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Chapter 7. “De Stars in de Elements”

Chapter 7. “De Stars in de Elements” Chapter 7 "De Stars in de Elements" Where do Negro songs originate? This question is becoming harder to deal with as the years go by. It is a question that might well be left alone if it were asked merely to satisfy a querious urge. It becomes another matter when it is asked by the interested collector or scholar who wishes to attach the proper historical and sociological under­ standing to a song or group of songs. It also becomes very important in the matter of directing research, so that one's research will have as little lost motion-time and expense-as possible. First of all, it should be understood that some localities produce large numbers of songs, while others produce moderate numbers, and still others scarcely produce at all in comparison with the more productive areas. These conditions are mainly the result of social forces operat­ ing in various ways in a very inconstant series of situations. Where Negroes are brought together in a situation that requires them to rely mainly on each other for interest and recreation, the production of songs of a secular as well as a religious type is likely to be greater than in situations where http://www.deepdyve.com/assets/images/DeepDyve-Logo-lg.png Black Sacred Music Duke University Press

Chapter 7. “De Stars in de Elements”

Black Sacred Music , Volume 9 (1-2) – Sep 1, 1995

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Copyright
Copyright © 1995 by Duke University Press
ISSN
1043-9455
eISSN
2640-9879
DOI
10.1215/10439455-9.1-2.147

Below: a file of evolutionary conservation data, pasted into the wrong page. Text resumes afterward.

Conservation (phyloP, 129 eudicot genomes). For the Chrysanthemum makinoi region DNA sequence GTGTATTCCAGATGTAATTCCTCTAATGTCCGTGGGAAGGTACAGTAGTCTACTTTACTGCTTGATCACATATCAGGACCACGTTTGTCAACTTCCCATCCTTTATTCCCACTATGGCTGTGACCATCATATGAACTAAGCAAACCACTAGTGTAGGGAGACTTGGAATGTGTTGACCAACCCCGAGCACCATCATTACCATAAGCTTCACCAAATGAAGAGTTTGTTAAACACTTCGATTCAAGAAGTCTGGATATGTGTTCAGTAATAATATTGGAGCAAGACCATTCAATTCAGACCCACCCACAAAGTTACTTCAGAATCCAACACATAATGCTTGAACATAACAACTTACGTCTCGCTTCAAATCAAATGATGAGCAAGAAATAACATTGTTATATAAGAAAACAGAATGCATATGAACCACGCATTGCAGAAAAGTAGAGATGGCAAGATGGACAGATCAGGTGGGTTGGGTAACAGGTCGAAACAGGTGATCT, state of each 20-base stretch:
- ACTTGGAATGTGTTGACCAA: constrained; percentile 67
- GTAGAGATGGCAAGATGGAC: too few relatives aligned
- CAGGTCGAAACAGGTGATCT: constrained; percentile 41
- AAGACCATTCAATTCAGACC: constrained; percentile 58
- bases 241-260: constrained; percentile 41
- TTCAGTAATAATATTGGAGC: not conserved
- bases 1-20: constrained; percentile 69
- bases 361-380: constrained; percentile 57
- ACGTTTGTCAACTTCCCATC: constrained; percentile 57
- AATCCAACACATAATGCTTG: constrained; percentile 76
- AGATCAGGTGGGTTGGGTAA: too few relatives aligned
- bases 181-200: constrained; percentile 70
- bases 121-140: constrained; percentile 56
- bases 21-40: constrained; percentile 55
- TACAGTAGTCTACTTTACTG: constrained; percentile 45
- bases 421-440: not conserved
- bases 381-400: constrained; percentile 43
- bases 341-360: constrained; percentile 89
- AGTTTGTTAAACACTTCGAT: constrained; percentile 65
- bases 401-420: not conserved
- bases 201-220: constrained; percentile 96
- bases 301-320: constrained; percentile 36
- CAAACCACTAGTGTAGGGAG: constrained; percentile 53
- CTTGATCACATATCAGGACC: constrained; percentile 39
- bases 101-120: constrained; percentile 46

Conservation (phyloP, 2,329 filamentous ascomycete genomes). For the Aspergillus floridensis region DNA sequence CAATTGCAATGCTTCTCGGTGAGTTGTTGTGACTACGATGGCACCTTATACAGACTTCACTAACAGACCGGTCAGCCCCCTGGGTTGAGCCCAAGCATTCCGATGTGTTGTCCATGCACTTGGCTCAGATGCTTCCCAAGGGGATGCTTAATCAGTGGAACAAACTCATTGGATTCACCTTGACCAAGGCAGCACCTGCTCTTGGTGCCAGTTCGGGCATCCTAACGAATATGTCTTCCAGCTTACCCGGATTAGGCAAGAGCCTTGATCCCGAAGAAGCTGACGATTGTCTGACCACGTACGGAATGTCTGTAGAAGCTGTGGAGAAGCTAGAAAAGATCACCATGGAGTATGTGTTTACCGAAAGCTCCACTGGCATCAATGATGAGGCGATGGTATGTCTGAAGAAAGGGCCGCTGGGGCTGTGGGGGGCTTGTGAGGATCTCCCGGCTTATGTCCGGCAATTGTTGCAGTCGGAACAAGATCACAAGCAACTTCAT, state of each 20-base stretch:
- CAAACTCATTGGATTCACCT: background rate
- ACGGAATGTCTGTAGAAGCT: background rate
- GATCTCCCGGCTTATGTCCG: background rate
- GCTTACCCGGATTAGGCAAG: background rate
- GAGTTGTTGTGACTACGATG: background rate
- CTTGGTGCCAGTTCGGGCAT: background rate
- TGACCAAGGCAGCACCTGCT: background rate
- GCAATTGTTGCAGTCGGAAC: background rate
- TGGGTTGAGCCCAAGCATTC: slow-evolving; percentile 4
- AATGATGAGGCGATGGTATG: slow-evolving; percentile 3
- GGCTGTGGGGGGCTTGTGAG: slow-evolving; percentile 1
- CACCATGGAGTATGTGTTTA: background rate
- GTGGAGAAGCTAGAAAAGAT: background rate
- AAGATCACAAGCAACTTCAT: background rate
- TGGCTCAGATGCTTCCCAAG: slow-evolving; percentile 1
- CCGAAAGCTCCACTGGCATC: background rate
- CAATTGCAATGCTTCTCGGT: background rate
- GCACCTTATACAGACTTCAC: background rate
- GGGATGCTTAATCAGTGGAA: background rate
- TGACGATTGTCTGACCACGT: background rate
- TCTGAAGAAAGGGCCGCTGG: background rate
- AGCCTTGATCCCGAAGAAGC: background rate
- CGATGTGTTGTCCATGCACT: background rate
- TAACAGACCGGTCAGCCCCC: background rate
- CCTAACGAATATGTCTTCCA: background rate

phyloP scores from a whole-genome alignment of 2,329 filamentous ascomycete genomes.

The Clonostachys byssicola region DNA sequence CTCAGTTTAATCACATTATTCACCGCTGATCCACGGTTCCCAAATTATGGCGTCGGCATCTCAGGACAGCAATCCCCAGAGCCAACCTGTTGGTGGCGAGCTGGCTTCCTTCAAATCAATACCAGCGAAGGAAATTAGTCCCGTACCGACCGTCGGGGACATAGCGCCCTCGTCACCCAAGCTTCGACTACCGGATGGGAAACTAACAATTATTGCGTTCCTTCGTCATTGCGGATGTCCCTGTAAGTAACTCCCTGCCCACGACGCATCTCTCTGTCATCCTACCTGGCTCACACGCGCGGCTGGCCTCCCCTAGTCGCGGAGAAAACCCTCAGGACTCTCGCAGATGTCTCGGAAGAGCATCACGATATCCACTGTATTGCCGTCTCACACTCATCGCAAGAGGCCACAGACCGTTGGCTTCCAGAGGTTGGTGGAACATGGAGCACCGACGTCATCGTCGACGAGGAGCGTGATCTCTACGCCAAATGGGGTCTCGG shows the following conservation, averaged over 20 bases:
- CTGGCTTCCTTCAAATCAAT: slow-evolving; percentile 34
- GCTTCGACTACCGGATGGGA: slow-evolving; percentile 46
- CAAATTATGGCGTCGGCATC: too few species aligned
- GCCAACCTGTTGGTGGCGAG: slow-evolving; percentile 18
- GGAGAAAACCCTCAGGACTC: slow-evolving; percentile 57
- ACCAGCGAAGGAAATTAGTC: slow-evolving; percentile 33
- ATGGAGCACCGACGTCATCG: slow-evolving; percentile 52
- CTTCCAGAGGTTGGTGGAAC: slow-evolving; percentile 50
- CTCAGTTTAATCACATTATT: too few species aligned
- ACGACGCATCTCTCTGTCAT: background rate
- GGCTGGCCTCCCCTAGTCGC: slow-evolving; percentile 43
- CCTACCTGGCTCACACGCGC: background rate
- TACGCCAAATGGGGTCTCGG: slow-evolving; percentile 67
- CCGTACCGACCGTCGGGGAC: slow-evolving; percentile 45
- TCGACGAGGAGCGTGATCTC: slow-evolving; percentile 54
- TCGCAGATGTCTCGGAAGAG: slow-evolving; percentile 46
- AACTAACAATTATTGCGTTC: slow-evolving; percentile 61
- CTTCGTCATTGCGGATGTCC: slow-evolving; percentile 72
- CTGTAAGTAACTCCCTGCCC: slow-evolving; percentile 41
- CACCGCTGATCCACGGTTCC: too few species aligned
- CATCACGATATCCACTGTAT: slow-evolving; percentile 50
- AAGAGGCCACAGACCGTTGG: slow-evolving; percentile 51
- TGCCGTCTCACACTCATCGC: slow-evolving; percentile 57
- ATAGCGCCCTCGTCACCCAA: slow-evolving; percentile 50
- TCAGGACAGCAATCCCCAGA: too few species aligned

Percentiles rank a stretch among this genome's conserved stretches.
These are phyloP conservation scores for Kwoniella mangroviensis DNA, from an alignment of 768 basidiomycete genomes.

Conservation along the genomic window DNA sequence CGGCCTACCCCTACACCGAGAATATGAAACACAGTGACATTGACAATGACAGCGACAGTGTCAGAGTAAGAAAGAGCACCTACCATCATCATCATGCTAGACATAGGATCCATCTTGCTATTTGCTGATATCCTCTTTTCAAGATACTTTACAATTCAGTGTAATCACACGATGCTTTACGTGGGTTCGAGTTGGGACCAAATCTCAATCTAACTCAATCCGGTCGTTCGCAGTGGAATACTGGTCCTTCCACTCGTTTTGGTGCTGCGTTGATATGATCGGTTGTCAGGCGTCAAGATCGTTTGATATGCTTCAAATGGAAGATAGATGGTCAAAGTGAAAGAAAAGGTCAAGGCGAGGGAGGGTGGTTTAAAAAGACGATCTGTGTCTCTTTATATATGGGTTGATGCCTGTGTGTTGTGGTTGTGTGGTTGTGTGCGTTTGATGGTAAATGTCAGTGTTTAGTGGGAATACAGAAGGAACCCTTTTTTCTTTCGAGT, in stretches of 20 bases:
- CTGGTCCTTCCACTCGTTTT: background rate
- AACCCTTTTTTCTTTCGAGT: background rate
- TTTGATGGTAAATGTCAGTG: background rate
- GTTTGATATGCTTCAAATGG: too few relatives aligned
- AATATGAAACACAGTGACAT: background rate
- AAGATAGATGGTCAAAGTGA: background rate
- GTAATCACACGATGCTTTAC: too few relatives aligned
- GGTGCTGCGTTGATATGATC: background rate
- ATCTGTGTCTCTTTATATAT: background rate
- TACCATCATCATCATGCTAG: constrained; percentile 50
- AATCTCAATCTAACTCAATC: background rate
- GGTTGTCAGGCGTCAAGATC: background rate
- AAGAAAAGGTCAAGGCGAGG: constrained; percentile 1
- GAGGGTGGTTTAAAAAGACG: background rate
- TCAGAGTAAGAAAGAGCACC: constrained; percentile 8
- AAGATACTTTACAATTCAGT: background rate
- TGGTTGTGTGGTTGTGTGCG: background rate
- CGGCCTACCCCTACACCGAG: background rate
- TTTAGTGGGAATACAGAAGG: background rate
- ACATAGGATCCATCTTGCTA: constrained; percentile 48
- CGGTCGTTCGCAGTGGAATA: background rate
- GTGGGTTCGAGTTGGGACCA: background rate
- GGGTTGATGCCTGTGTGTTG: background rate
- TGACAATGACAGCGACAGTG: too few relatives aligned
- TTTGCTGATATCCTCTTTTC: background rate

Publisher site
See Article on Publisher Site

Abstract

Chapter 7 "De Stars in de Elements" Where do Negro songs originate? This question is becoming harder to deal with as the years go by. It is a question that might well be left alone if it were asked merely to satisfy a querious urge. It becomes another matter when it is asked by the interested collector or scholar who wishes to attach the proper historical and sociological under­ standing to a song or group of songs. It also becomes very important in the matter of directing research, so that one's research will have as little lost motion-time and expense-as possible. First of all, it should be understood that some localities produce large numbers of songs, while others produce moderate numbers, and still others scarcely produce at all in comparison with the more productive areas. These conditions are mainly the result of social forces operat­ ing in various ways in a very inconstant series of situations. Where Negroes are brought together in a situation that requires them to rely mainly on each other for interest and recreation, the production of songs of a secular as well as a religious type is likely to be greater than in situations where

Journal

Black Sacred MusicDuke University Press

Published: Sep 1, 1995

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